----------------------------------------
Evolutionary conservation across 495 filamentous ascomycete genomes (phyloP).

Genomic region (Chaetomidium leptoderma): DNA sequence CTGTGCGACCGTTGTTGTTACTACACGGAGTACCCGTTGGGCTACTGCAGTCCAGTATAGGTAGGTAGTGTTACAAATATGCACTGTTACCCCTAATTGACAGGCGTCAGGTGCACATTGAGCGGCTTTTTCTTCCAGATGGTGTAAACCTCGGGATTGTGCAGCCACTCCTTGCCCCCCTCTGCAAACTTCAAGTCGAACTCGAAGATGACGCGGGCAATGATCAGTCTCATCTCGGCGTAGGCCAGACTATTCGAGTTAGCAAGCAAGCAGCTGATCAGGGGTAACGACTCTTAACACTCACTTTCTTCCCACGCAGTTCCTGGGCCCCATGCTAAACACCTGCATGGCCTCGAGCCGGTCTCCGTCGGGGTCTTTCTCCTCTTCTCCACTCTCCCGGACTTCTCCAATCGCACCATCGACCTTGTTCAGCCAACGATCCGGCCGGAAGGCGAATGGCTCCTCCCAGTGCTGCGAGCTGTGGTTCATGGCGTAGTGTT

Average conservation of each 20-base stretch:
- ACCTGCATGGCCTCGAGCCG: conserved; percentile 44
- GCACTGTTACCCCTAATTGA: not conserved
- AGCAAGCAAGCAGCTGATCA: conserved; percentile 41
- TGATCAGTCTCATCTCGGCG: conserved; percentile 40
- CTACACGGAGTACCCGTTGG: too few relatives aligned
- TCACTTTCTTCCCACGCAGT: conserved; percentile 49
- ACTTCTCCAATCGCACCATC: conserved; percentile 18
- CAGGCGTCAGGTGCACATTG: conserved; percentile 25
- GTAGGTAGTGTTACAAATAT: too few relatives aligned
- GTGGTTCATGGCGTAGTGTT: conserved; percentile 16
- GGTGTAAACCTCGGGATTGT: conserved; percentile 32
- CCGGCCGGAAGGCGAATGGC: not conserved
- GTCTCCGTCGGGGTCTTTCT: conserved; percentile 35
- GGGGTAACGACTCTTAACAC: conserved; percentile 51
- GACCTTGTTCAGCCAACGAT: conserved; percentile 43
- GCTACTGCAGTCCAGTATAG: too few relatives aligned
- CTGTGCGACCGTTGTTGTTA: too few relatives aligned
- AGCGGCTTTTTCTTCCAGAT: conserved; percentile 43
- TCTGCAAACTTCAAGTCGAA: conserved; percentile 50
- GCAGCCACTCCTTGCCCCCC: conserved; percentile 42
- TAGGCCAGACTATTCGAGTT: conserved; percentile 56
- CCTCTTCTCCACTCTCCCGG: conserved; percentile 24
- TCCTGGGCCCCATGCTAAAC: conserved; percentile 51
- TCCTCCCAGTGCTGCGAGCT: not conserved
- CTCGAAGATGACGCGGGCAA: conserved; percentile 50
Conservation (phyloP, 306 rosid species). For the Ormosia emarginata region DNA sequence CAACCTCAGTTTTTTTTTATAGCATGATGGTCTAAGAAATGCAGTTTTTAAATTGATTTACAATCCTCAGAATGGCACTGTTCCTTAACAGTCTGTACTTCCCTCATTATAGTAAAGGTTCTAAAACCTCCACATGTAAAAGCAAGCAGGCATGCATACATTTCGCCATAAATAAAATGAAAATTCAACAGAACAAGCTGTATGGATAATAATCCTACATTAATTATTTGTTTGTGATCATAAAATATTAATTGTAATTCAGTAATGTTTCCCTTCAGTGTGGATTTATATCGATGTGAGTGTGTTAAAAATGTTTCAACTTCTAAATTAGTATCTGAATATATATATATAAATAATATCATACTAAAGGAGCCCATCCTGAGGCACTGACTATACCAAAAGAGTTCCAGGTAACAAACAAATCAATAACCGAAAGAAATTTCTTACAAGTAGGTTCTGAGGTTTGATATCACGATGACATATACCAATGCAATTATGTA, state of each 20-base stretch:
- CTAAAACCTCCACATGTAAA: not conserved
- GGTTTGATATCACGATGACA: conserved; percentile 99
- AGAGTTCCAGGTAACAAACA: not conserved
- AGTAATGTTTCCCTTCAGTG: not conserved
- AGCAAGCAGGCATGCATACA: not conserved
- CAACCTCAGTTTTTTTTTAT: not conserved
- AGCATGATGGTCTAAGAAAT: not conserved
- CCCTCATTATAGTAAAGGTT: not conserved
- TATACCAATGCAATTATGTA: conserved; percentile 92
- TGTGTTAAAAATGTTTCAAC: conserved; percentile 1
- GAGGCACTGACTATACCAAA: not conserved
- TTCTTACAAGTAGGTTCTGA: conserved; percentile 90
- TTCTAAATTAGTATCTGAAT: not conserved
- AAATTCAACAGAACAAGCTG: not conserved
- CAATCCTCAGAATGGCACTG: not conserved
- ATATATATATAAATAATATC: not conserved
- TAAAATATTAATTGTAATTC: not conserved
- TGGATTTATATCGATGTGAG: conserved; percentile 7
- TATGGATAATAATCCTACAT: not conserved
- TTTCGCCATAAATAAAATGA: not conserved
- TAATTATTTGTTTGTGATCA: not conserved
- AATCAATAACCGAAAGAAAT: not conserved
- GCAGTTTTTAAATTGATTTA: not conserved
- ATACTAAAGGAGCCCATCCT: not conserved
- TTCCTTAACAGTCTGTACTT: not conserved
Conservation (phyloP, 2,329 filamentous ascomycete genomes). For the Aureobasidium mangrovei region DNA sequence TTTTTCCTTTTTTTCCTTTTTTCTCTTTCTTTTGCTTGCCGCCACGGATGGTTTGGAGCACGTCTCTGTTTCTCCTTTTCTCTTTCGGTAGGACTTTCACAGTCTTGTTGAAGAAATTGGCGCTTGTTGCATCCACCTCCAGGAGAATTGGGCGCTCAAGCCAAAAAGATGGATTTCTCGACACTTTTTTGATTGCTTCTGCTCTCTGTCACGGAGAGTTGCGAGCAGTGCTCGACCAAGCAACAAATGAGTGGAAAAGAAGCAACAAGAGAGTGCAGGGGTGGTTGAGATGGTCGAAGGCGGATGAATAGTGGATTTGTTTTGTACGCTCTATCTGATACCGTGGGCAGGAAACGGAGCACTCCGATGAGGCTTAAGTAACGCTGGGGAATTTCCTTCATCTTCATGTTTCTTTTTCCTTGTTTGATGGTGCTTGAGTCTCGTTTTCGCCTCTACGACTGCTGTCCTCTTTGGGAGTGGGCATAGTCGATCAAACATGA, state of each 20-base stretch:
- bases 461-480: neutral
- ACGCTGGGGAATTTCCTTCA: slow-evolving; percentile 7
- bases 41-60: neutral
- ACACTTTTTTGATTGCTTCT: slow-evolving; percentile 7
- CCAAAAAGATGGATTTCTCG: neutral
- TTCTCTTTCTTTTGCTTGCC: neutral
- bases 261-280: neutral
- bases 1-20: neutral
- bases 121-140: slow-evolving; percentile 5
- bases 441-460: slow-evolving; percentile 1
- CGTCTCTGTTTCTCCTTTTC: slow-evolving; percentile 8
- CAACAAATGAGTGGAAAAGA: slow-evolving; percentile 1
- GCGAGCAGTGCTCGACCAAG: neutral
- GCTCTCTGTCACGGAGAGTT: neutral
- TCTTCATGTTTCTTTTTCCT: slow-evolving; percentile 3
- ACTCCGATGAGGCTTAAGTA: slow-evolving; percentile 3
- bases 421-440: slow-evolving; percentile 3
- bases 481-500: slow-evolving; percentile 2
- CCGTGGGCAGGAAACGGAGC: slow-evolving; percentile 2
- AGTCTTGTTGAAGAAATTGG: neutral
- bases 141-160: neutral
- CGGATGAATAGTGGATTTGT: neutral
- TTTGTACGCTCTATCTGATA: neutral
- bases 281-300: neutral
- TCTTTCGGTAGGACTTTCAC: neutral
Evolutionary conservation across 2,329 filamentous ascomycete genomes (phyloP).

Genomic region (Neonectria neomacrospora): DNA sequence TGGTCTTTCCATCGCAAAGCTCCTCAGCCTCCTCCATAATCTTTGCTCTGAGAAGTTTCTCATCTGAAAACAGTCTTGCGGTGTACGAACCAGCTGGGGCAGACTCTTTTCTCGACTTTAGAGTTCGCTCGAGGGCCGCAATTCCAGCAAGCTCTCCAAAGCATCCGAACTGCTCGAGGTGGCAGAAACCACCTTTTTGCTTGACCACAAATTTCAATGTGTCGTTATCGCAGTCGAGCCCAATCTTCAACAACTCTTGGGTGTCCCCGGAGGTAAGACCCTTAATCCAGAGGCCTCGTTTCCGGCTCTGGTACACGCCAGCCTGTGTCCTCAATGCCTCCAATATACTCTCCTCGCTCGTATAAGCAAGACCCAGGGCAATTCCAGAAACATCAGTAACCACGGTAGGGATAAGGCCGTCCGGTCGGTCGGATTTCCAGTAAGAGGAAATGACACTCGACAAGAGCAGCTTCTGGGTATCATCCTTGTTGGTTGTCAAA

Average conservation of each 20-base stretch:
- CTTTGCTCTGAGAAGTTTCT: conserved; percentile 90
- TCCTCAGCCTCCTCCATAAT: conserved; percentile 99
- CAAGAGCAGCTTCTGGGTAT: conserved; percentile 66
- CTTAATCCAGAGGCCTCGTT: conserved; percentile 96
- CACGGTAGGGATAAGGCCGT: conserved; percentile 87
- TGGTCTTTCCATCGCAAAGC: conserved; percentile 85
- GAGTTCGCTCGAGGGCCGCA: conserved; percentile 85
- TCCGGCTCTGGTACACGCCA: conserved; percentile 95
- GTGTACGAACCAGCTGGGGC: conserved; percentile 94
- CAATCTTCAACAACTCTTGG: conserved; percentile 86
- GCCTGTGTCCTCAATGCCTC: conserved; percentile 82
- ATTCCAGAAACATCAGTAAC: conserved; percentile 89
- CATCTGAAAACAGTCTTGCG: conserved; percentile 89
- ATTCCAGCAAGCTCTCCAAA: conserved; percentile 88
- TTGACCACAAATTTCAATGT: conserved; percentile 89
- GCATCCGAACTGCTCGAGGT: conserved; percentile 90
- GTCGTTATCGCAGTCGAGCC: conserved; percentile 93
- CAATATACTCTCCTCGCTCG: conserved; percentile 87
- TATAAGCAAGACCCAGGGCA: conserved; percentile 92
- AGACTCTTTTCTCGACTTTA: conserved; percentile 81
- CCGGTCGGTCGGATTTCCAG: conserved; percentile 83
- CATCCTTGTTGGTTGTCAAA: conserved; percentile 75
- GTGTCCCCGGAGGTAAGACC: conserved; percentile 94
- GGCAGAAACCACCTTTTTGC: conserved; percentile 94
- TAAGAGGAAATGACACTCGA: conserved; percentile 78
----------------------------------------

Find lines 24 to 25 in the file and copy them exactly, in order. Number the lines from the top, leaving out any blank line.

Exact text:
- TAGGCCAGACTATTCGAGTT: conserved; percentile 56
- CCTCTTCTCCACTCTCCCGG: conserved; percentile 24